Our advice remains simple: align with trusted, competent, service providers, outsource or automate as much as possible, because time is the only commodity that cannot be purchased. Despite their billions, none of us would trade places with Warren Buffett or Rupert Murdoch.

There is likely to be volatility in the beginning of the year as uncertainties remain front and center.

market limited table

fixed income

Fixed Income

Global macro conditions remain fairly favourable, with low crude, low inflation and accommodative central bank policy favouring a downward bias on interest rates. Our forward expectation on crude pricing is close to current levels, but with a fairly wide range of deviation. Elections have brought forth populist announcements as expected. These represent a risk to the debt outlookand could exert upward pressure on rates.

Following in the wisdom of Winston Churchill, the IL&FS crisis is certainly a good crisis and does not appear to have gone to waste. It’s after-effects are resonating into the New Year. Governance, promoter integrity and those familiar enemies of business continuity – greed and leverage – have come to the fore. In the big picture, a healthy cleansing is underway and the system should emerge stronger.

In the shorter term, however, these players are facing challenges in rolling over maturities and this could potentially impact debt mutual fund returns. Traditionally, credit managers have a reputation for deep analysis and strong due diligence. It is however, becoming abundantly evident that many debt fund managers have not lived up to their fiduciary responsibilities as responsible allocators of capital that are supposed to prioritize the most fundamental notion of safety of principal. The market will exact a price from those found lacking, and separate the men from the boys.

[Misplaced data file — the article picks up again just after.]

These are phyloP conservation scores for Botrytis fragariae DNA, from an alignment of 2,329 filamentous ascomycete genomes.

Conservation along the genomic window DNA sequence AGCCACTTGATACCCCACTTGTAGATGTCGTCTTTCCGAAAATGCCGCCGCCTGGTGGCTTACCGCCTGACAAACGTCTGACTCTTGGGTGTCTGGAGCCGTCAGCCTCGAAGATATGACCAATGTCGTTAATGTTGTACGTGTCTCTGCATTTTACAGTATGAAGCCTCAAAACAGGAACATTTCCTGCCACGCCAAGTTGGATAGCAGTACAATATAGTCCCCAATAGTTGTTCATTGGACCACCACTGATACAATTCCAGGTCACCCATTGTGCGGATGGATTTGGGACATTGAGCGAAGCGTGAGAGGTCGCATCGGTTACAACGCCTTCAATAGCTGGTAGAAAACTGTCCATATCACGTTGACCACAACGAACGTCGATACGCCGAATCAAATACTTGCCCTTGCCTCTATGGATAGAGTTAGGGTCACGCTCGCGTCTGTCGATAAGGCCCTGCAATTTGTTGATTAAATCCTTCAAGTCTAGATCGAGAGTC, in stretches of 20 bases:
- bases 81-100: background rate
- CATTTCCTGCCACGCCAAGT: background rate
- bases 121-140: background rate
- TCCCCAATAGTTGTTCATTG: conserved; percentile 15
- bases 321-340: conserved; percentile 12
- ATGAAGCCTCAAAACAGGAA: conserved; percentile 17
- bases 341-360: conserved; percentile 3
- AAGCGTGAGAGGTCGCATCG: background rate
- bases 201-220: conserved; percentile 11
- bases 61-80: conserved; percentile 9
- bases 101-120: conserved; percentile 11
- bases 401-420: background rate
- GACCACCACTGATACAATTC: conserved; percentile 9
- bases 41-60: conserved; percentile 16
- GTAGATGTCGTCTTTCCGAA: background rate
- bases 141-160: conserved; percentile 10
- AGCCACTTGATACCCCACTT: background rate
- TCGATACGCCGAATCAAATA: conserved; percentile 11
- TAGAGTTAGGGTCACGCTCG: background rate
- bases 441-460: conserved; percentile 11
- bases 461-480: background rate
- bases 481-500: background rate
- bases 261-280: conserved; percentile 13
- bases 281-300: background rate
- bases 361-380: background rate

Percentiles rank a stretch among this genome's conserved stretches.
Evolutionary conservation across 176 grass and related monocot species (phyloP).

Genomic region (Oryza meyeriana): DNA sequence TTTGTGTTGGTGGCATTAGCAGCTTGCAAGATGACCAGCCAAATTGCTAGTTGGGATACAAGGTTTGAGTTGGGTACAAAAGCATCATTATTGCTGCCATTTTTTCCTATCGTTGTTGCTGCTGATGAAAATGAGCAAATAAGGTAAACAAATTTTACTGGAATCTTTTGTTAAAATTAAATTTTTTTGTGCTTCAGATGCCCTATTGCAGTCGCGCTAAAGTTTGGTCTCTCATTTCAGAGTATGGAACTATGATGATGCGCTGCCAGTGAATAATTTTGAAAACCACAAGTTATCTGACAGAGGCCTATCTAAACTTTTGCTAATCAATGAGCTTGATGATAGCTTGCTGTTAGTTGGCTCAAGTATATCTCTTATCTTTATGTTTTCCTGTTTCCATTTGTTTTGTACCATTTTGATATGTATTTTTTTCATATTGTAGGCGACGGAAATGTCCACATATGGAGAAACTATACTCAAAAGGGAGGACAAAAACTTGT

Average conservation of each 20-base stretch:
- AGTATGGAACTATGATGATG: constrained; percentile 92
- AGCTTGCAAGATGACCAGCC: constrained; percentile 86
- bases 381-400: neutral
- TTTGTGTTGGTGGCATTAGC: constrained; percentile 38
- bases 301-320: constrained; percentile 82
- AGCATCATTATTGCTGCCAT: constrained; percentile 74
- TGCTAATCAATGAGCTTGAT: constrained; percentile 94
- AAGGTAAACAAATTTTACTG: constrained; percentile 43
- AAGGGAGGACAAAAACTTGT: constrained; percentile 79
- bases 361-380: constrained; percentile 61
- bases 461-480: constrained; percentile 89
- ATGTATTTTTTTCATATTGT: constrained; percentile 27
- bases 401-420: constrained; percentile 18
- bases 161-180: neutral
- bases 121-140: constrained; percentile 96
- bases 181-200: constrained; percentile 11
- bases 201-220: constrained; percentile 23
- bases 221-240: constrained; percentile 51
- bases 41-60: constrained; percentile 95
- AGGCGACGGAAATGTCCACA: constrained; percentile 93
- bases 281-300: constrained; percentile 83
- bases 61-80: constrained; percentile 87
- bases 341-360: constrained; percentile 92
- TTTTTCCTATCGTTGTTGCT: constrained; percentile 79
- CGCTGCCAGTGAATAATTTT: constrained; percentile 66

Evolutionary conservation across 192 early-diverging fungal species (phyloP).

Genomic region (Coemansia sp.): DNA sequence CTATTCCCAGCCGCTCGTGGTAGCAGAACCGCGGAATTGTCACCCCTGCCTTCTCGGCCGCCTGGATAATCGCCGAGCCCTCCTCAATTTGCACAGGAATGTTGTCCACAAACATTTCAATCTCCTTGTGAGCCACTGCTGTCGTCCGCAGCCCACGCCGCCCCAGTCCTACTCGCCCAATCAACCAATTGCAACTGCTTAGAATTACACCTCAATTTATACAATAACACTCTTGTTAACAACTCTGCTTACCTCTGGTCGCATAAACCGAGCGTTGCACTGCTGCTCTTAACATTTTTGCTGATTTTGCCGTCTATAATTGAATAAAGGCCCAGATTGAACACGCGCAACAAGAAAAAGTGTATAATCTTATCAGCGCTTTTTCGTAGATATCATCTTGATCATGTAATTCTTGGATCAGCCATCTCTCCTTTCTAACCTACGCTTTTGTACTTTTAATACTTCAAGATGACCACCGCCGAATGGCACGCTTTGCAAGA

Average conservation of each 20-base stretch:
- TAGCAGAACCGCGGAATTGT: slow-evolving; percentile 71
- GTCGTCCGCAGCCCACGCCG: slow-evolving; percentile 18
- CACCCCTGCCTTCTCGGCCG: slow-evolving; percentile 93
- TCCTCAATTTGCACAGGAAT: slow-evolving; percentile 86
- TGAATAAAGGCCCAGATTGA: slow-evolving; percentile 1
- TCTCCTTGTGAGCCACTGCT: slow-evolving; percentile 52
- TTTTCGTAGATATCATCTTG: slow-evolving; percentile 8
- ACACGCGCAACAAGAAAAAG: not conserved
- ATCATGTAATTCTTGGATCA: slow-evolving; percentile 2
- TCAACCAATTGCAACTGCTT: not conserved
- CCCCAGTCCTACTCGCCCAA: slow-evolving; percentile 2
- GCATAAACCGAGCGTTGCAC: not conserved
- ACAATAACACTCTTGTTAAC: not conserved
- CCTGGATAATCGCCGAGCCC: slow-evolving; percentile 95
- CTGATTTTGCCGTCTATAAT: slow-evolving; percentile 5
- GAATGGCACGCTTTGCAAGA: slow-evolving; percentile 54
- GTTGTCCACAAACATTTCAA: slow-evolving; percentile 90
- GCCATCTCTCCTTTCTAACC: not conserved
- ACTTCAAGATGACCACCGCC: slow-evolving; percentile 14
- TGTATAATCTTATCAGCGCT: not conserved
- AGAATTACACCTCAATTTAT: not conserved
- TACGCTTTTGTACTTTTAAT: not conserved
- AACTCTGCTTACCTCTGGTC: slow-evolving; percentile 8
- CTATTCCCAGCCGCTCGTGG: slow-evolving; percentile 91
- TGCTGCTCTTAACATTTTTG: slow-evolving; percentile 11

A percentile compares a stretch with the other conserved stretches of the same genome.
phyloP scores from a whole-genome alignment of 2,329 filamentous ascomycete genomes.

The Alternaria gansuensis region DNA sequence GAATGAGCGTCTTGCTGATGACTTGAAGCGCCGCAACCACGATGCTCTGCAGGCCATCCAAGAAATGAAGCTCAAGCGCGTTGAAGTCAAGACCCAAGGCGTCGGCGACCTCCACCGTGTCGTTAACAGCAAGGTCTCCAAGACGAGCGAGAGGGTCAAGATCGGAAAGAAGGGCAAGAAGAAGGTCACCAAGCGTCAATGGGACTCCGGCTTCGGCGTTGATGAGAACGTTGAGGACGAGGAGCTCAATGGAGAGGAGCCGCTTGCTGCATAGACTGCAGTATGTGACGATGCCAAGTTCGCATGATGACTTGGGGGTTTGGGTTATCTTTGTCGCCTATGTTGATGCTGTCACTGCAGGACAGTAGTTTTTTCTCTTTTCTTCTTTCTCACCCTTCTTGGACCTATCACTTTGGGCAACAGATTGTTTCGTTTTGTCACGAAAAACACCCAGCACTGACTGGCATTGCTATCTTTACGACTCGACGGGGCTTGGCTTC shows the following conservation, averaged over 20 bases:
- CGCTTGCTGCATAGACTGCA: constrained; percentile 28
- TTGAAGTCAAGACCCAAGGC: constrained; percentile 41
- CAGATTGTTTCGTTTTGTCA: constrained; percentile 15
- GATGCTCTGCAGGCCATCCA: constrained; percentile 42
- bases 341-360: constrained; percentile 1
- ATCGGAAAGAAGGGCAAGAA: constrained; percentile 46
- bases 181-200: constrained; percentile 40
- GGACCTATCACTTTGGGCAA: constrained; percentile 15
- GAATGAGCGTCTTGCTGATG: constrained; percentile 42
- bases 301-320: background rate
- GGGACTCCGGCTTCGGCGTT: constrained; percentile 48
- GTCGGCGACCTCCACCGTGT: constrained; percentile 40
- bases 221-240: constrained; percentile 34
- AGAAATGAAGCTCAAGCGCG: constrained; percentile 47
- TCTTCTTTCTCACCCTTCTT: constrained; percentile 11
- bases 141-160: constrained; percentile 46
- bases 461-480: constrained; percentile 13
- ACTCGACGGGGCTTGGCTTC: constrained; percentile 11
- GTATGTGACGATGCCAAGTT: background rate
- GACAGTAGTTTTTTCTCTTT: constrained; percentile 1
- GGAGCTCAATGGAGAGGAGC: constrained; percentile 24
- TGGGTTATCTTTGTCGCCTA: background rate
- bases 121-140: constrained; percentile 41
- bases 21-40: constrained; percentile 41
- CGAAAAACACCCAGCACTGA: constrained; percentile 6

An annual forecast on interest rates is fraught with a fair bit of risk and uncertainty, and this year is no exception. With benign longer term expectations on crude, global inflation and high domestic real rates, an argument can be made for a downward drift on interest rates longer term. However, uncertainties domestically need to play out, and worsening credit conditions remain a risk in the near term that must be acknowledged. In such a scenario, we favour the short end of the curve, higher rated, clean credit, short duration until risk is clearly priced in and clarified. We also prefer exposure via principal protected structured strategies with upside participation.

An annual forecast on interest rates is fraught with a fair bit of risk and uncertainty, and this year is no exception.

Gold

Gold has broken out of its trading range recently, and deserves an allocation in investor portfolios. Should the macro fundamental picture change, we would consider a review of our allocations.

Sectoral Outlook

Consumption remains our key focus area, poised to benefit from government largesse. We continue to like financials in the current stage of the business cycle, particularly private and corporate banks. The Technology sector appears to have successfully transitioned to digital transformation from the days of BPO, and technology remains fairly priced. We remain interested in automation and productivity improvement.

With 2008 fresh in the minds of most investors, risk-reducing behavioural changes may have made the system more stable and a severe crisis less likely. When everyone is too afraid to take big risks, it is hard to get a truly threatening bubble underway. As we move to $2000 per capita annual income, consumption is likely to grow. Of the next billion customers, a good-sized chunk will originate out of India.

Sectoral Outlook